In the ideal hand-cut wooden jigsaw the skill of the solver is exactly matched against the cunning, trickery and subterfuge employed by the puzzle-maker. The reconstruction of a jigsaw piece by piece resembles the work of a detective patiently solving a crime: the moment the solver relaxes his attention or gives way to enthusiasm he is likely to be taken in by false resemblances of colour and shape. Perec’s arch-puzzler is Bartlebooth, an eccentric Old Harrovian whose life has been organised around a single arbitrary and Oulipian project. After ten years spent as Valène’s pupil learning to paint in watercolours, he set out on a twenty-year Grand Tour of the globe with the intention of producing 500 seascapes. No sooner has he finished each picture than he posts it to Winckler, whose orders are to cut it into a 750-piece jigsaw. Once the Grand Tour is over Bartlebooth spends his declining years solving the puzzles in numerical order. When each puzzle is completed he has the original paper reconstituted, separated from its plywood backing and returned to the place where the painting was done, where it is dipped in the sea until the colours dissolve. Bartlebooth dies of a heart attack leaving 61 of his puzzles still uncomplete. In his terminal moments, he is down to the last piece of the 439th puzzle: but the piece is w-shaped, while the one remaining space is shaped like an x. Has he fallen into one of Winckler’s traps, or could it be that the puzzle-maker has broken the rules and played a still more dastardly trick?
The dream of a perfect system, attainable but for a single slight error, is an ancient theme of fiction and even of religion. Life: A User’s Manual aspires to the condition of a perfect system, being a novel with (in the words used of one of the tidier rooms in the apartment building) ‘a place for everything and everything in its place’. In an essay included in his posthumous collection Penser/Classer (1985), however, Perec treats the idea of a perfect system with some disrespect. Here he speaks of ‘taxonomic vertigo’, and argues that utopias are dissatisfying to the human spirit because they leave no room for chaos. Chaos is subtly present in Life: A User’s Manual, which plunges the reader into a taxonomic vertigo with the effect of subverting the very systems that the novelist is at such pains to observe. Far from escaping, life pours in through the cracks of Perec’s plan, so that the methodical inventory of an apartment block and its inhabitants comes to resemble nothing so much as a cluttered and cobwebby Old Curiosity Shop. If you want to read about, say, animated watches, early maps of the New World, the golden age of French cycling, or a hundred other unrelated things, then this is undoubtedly the book. One could become as obsessed with it, however, as Bartlebooth was with his jigsaws. The cascade of curiosities threatens never to stop.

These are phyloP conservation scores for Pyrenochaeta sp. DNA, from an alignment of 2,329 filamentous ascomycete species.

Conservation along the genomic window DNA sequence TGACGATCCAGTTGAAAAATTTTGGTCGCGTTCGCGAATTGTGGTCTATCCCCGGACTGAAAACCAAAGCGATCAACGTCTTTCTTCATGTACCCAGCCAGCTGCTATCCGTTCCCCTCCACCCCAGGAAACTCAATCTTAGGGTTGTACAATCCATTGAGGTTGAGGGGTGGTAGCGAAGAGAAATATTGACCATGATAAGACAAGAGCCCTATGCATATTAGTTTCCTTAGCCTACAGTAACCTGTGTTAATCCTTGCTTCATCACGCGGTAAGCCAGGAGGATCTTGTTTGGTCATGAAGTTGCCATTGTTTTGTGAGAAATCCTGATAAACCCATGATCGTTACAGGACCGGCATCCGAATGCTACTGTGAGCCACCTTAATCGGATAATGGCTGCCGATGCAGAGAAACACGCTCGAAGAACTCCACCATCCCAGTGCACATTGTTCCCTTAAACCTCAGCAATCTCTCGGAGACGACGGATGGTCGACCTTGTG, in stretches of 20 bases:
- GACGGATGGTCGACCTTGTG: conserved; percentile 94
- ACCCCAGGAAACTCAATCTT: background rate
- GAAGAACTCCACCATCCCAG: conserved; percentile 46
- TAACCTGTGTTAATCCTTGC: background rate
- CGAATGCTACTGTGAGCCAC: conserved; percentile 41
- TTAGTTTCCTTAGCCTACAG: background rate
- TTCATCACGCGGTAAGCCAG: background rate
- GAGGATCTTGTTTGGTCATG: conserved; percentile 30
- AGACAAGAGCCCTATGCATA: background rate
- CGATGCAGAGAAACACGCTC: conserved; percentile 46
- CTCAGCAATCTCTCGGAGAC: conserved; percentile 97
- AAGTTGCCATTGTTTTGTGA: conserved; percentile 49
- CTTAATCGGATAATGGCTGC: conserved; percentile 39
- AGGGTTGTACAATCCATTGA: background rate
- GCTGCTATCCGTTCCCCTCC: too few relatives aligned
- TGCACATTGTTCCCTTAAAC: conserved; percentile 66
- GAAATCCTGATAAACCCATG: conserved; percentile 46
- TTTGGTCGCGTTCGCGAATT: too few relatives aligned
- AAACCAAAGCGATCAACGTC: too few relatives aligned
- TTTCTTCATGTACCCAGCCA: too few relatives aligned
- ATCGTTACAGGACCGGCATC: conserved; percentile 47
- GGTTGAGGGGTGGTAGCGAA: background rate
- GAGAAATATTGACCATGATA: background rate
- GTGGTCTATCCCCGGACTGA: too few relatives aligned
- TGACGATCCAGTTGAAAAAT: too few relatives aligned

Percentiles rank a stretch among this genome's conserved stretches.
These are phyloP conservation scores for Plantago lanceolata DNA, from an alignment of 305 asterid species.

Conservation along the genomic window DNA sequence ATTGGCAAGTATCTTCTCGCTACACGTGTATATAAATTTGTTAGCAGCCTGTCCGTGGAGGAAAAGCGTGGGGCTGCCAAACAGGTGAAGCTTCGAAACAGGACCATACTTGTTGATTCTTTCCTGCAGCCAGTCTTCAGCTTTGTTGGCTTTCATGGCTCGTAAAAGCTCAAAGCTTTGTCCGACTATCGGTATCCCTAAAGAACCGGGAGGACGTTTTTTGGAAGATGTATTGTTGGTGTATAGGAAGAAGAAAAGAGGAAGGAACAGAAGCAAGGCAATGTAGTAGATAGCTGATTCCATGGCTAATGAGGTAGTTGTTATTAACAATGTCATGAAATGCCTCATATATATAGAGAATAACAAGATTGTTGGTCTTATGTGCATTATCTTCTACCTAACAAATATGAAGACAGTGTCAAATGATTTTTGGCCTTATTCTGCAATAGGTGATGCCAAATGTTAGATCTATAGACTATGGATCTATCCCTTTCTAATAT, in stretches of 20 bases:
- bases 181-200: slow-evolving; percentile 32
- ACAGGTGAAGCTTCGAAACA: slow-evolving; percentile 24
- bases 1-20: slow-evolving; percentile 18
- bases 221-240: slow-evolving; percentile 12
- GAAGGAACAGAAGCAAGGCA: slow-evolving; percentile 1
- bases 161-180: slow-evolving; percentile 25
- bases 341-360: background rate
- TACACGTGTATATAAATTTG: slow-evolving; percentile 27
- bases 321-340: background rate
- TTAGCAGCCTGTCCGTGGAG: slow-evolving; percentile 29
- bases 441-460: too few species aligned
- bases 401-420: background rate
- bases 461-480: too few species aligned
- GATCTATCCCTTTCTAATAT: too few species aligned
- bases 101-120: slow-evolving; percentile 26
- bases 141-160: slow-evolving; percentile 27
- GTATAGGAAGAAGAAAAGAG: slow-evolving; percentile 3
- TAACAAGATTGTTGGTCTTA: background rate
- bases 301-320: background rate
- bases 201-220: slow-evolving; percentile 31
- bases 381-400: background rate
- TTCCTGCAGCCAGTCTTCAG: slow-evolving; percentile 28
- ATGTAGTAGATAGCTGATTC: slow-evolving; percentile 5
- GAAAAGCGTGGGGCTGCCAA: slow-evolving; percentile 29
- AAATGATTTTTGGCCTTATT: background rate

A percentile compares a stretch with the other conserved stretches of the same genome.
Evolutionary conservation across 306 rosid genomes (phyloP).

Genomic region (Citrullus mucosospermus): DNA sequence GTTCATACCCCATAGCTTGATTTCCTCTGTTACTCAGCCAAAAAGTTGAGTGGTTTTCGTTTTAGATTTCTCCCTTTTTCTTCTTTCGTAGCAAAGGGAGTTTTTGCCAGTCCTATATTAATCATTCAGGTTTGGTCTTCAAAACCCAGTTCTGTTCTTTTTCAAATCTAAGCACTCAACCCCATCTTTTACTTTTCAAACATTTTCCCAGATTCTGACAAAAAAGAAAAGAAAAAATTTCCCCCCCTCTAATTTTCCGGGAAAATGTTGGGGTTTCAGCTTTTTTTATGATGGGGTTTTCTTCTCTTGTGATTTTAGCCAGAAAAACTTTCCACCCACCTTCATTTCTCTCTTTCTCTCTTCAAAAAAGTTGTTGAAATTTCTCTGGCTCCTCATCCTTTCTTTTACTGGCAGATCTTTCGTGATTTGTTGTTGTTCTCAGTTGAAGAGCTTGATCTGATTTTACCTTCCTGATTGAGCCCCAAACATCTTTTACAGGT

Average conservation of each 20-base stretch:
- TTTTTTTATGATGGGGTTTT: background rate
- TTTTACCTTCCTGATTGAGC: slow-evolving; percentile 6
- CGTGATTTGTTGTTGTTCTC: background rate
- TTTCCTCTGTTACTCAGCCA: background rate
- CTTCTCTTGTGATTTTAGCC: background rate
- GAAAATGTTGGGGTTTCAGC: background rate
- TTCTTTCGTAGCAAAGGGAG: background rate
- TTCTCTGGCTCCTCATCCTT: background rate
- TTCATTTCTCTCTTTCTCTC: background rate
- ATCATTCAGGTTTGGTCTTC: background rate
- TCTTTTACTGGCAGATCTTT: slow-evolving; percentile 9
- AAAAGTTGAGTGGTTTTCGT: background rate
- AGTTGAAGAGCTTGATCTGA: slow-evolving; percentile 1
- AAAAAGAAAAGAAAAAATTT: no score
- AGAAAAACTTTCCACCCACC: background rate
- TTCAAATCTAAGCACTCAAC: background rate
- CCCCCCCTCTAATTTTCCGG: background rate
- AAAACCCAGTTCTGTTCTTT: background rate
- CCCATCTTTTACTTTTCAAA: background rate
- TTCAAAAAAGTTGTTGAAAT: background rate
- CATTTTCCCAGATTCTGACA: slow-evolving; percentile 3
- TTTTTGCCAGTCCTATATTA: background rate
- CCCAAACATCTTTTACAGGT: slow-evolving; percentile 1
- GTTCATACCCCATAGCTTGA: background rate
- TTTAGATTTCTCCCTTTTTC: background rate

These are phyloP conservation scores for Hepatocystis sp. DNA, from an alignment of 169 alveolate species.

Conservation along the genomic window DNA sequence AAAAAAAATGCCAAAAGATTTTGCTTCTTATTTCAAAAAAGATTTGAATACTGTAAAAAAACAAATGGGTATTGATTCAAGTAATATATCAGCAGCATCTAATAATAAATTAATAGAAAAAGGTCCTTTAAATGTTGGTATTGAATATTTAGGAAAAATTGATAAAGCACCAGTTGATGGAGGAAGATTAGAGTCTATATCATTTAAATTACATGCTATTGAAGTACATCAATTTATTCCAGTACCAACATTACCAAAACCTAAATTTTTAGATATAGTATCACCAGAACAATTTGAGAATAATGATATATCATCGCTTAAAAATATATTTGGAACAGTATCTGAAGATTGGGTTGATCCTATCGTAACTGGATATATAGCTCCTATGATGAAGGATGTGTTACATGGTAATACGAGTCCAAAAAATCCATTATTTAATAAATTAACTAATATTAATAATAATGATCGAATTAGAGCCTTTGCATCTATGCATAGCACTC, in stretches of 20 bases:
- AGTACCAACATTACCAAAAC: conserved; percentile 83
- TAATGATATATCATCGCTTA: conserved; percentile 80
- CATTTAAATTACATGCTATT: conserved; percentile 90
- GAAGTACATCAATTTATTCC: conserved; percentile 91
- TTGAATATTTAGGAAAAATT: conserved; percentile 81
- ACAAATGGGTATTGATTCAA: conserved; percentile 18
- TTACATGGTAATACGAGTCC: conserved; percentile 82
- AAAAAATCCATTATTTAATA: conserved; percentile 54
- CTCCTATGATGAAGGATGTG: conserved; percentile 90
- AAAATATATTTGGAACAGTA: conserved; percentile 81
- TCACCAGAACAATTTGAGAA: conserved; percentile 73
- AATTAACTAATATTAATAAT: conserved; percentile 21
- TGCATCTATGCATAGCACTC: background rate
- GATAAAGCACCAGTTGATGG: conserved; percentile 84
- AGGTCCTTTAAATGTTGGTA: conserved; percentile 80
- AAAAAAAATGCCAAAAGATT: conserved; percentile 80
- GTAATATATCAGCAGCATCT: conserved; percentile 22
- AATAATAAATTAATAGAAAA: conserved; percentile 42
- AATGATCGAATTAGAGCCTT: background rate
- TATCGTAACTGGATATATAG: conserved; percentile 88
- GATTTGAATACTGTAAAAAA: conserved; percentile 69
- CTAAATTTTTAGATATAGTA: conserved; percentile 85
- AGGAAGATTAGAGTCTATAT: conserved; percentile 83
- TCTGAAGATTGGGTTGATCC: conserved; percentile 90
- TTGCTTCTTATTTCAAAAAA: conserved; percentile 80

Perhaps life, as this user’s manual outlines it, is meant to be summed up in the story of Polonius the hamster. Polonius is the 43rd descendant of a pair of tame hamsters which had been trained to play dominoes. Like all his predecessors, he has been introduced to the game by his parents. An epidemic attacks the hamster community, and Polonius is the only survivor. He cannot play dominoes on his own, but neither is he capable of ridding himself of his obsession with the game. To preserve his sanity he has to be sent back to his original trainer for a weekly domino lesson. Another slave to obsession and victim of information overload is Cinoc, a ‘word-killer’ employed by Larousse to eliminate obsolete words from its dictionaries. The better Cinoc is at his job, the more it contrives to haunt him. He ends by spending all his leisure hours compiling a lexicon of forgotten words. (Perec being Perec, we are given a generous sample.) The narrator speculates inconclusively on the way in which Cinoc’s (Jewish) name ought to be pronounced; oddly enough, of the twenty phonetic variants that he lists, not one corresponds to the English (or Welsh?) ‘Kinnock’.
Gaspard Winckler, the puzzle-maker, was once a devotee of Jules Verne. The epigraph to Perec’s novel – ‘Look with all your eyes, look’ – is also taken from Verne. The act of looking, in its turn, leads to speculation, puzzling and surmise; it teases the brain. For example, a reader of Life: A User’s Manual may notice a certain similarity in the names Verne, Cinoc and Perec, and may even link them by means of a word-chain, a type of puzzle expounded in Chapter 85. Can Perec’s outspoken interest in Verne be attributed to their shared double e (neither name could appear in the text of La Disparition, for example) and to their mutual passion for classifications and lists – or is there some deeper symbolic affinity? In one of his essays Perec refers wistfully to the library on the Nautilus, a uniformly-bound collection of 12,000 volumes which remained fixed in time and frozen in their places on the shelves at the moment when Captain Nemo began his voyage. Perec’s apartment block is as utopian as Verne’s submarine. Though it has a sufficiently mundane address (11 Rue Simon-Crubellier, Paris XVII) and though the narrative present can be precisely located in time (it is just before 8 p.m. on 23 June 1975), the last thing that Life: A User’s Manual sets out to do is to portray or comment on Parisian life in the Seventies. The rich life of Perec’s building is as cut off from the world around it and as subservient to its creator as the Nautilus was to the calculations of Captain Nemo.